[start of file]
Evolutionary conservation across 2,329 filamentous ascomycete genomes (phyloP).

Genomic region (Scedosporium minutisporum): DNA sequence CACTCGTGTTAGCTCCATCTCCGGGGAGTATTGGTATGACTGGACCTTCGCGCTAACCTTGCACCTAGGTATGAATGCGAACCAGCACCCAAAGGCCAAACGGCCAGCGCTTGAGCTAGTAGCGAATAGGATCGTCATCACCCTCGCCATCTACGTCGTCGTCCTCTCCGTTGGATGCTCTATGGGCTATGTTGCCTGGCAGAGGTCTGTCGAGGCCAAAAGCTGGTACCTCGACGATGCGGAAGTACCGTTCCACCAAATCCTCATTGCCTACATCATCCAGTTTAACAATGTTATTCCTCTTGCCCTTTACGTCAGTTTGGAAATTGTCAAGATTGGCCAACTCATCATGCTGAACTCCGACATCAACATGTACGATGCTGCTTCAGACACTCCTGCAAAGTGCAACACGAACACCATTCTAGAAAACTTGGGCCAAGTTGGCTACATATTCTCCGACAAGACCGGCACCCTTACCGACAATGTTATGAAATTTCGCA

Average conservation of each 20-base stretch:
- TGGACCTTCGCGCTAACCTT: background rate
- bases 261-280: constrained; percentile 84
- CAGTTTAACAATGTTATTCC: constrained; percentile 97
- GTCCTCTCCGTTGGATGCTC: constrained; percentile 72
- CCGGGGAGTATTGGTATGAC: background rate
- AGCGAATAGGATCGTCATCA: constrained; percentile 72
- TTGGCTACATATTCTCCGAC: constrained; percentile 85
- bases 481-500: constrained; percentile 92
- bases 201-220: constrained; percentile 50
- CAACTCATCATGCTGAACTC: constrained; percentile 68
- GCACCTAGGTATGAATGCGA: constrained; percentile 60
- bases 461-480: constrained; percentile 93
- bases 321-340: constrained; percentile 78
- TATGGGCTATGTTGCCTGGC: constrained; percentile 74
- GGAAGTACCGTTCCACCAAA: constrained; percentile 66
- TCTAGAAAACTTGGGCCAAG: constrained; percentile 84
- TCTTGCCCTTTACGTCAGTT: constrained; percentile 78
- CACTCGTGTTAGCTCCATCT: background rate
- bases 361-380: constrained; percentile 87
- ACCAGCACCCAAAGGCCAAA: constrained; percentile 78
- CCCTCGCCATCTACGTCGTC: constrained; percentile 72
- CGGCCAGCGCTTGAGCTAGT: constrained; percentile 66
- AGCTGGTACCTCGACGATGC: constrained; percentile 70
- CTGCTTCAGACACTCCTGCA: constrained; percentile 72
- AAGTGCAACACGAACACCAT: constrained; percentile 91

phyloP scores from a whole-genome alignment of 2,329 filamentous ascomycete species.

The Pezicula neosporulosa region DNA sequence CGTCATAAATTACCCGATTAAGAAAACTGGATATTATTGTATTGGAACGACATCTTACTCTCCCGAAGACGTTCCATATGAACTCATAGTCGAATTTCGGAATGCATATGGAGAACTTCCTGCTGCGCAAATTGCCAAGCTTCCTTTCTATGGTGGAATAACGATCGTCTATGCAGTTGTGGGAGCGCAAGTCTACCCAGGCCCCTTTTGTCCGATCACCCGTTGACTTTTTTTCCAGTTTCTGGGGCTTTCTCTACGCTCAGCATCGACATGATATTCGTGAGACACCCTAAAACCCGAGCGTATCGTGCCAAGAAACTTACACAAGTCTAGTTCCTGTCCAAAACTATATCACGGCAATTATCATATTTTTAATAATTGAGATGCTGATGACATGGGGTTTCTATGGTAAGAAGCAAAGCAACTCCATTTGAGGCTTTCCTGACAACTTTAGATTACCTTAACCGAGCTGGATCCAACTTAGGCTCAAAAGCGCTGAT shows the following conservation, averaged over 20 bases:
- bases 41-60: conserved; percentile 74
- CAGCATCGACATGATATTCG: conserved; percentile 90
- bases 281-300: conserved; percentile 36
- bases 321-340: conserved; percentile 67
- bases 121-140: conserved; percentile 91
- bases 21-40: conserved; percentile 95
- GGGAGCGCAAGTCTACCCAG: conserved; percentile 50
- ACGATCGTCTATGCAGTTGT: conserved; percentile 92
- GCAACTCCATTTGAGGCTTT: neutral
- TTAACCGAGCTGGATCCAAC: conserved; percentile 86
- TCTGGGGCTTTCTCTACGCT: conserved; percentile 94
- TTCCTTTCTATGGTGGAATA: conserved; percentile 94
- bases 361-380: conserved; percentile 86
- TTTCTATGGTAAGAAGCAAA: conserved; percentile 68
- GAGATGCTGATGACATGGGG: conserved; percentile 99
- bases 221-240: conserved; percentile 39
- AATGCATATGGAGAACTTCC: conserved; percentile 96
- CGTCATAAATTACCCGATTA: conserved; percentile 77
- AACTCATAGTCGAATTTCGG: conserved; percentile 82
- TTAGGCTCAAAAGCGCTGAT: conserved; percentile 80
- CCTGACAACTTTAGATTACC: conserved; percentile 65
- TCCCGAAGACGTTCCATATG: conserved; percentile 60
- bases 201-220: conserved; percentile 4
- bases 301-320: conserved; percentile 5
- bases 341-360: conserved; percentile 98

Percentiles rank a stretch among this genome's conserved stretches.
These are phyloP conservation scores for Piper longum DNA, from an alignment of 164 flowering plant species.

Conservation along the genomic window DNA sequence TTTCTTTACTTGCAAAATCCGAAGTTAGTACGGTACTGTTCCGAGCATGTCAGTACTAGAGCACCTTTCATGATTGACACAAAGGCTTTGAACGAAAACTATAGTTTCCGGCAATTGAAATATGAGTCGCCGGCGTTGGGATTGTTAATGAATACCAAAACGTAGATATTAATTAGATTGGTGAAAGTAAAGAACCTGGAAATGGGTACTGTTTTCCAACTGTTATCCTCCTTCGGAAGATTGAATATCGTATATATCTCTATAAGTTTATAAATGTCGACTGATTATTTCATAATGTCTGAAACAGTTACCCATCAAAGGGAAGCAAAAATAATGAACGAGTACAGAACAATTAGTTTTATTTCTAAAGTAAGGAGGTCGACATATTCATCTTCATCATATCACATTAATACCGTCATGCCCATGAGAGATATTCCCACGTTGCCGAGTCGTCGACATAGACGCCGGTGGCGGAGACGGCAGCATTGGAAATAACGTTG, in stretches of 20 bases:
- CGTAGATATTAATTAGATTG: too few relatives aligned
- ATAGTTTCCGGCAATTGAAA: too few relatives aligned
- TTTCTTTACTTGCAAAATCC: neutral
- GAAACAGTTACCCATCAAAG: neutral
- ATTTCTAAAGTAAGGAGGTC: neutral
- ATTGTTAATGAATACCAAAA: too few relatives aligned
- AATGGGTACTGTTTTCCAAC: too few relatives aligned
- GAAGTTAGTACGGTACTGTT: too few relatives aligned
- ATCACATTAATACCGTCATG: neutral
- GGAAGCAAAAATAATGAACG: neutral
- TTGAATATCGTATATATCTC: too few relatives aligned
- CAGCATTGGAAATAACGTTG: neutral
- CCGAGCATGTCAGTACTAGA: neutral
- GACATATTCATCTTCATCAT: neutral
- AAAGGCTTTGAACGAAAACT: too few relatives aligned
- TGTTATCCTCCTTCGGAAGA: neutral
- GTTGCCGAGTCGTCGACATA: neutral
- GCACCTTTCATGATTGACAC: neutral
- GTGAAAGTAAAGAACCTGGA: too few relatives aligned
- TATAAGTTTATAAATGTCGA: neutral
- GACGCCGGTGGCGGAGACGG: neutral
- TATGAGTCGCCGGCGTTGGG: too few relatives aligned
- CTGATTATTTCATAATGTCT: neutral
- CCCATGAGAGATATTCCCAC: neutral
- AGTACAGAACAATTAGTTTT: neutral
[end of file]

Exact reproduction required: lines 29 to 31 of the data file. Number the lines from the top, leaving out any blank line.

phyloP scores from a whole-genome alignment of 2,329 filamentous ascomycete species.

The Pezicula neosporulosa region DNA sequence CGTCATAAATTACCCGATTAAGAAAACTGGATATTATTGTATTGGAACGACATCTTACTCTCCCGAAGACGTTCCATATGAACTCATAGTCGAATTTCGGAATGCATATGGAGAACTTCCTGCTGCGCAAATTGCCAAGCTTCCTTTCTATGGTGGAATAACGATCGTCTATGCAGTTGTGGGAGCGCAAGTCTACCCAGGCCCCTTTTGTCCGATCACCCGTTGACTTTTTTTCCAGTTTCTGGGGCTTTCTCTACGCTCAGCATCGACATGATATTCGTGAGACACCCTAAAACCCGAGCGTATCGTGCCAAGAAACTTACACAAGTCTAGTTCCTGTCCAAAACTATATCACGGCAATTATCATATTTTTAATAATTGAGATGCTGATGACATGGGGTTTCTATGGTAAGAAGCAAAGCAACTCCATTTGAGGCTTTCCTGACAACTTTAGATTACCTTAACCGAGCTGGATCCAACTTAGGCTCAAAAGCGCTGAT shows the following conservation, averaged over 20 bases:
- bases 41-60: conserved; percentile 74